I have argued throughout that Ecclesiastes is Solomon's self reflection, a kind of autobiography. It is also a rejection and renunciation of his faith, because he wrote it at the end of his life, when his heart had been turned aside from God (1 Kings 11:3). If we enquire what reference a "dream" may have to Solomon's historical life, we naturally think of the dream at the start of his life when he was offered whatever he wanted, and he chose wisdom (1 Kings 3:5). Several times in Ecclesiastes he appears to regret that choice, as he considers there to be no ultimate advantage to wisdom or going God's way because death ends it all, and God, Solomon thinks, cannot resurrect the dead to judgment (Ecc. 3:22). And so in Ecc. 5:3 Solomon seems to be saying that that dream was simply self induced, an outcome of his "multitude of cares", and the "multitude of words" of wisdom he had written in response to it was but "a fool's speech". Like many who have had the direct involvement of God in their lives in youth, he came to rationalize it as nothing at all Divine, considering his dream had just been some Freudian reflection of his own internal "cares". And this kind of rationalizing of the Divine over time is absolutely true to observed experience in those who turn away from God.

Ecc 5:4 When you vow a vow to God, don’t defer to pay it; for He has no pleasure in fools. Pay that which you vow-
As noted on :2, Solomon's writings (especially in Proverbs) are full of allusion to historical incidents which condemn the enemies of the line of David, or justify David. He may have in view David's vow to build the temple (Ps. 132:2), which God in fact made to be deferred until Solomon fulfilled it. Even in old age, Solomon was still bent on justifying his father David and fighting the battles of yesterday, as so many. I suggested on :1-3 that Solomon is here rejecting the temple cult, but he justifies his building of the temple on the grounds that David had made a vow to God about it, and so Solomon had had no option but to fulfil it.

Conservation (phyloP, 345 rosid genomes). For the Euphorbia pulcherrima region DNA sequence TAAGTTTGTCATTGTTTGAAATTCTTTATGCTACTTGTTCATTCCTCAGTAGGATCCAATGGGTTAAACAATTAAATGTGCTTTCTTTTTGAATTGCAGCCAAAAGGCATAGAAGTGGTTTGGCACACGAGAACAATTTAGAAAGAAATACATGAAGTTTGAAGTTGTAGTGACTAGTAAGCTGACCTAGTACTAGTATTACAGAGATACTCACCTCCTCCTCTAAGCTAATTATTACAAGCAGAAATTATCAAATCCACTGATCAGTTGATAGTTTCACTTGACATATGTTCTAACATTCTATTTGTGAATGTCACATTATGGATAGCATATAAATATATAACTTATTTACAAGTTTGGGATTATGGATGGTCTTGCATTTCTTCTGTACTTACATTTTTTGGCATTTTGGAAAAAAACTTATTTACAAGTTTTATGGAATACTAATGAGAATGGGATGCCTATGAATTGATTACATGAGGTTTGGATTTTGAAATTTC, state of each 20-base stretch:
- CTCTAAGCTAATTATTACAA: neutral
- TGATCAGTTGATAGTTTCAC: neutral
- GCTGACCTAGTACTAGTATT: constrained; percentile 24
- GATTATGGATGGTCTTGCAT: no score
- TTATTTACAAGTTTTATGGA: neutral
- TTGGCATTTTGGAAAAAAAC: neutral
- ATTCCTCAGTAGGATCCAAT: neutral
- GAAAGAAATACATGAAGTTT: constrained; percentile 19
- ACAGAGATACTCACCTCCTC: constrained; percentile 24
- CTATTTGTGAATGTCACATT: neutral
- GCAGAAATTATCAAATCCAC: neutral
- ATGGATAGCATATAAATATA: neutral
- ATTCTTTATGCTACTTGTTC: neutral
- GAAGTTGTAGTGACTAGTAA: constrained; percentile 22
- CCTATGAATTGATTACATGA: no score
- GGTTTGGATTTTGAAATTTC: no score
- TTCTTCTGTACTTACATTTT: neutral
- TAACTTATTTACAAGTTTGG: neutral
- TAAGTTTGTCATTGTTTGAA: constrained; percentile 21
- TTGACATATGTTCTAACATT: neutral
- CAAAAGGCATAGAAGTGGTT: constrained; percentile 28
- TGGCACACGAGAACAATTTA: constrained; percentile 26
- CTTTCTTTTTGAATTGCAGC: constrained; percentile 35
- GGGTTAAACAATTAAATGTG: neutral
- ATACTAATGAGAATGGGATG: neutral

Ecc 5:5 It is better that you should not vow, than that you should vow and not pay-
This continues Solomon's criticism of his father's vow to build the temple, and is justifying his building of it. He had to make such a statement, because as noted on :2, Solomon built "houses" of worship for the gods of his wives, and worshipped them instead of Yahweh (1 Kings 11:4-8), worshipping in those temples rather than in Yahweh's temple. So here in his old age, having made that change, he is justifying why he had built a temple for Yahweh in the first place, although he had at this point ceased using it himself.

Ecc 5:6 Don’t allow your mouth to lead you into sin. Don’t protest before the messenger that this was a mistake. Why should God be angry at your voice, and destroy the work of your hands?-
The "messenger" is the word for "angel", but is used of the priests before whom David had apparently taken the vow to build the temple in Ps. 132:2. Solomon implies that the entire plan of building a temple for Yahweh "was a mistake", but David, and he too at the time, had feared God's wrath if he didn't fulfil the vow. He is justifying how he had forsaken Yahweh's temple for the temples he had built nearby for the gods of his wives. He is saying that the temple of Yahweh had been a "sin" and "mistake", but he is justifying in his autobiography why he had built it. Likewise as explained on Ecc. 8:16 he again laments his wasting time and effort building Yahweh's temple. He uses the same word in Ecc. 10:5 to describe his own "mistake" or "error" as the ruler.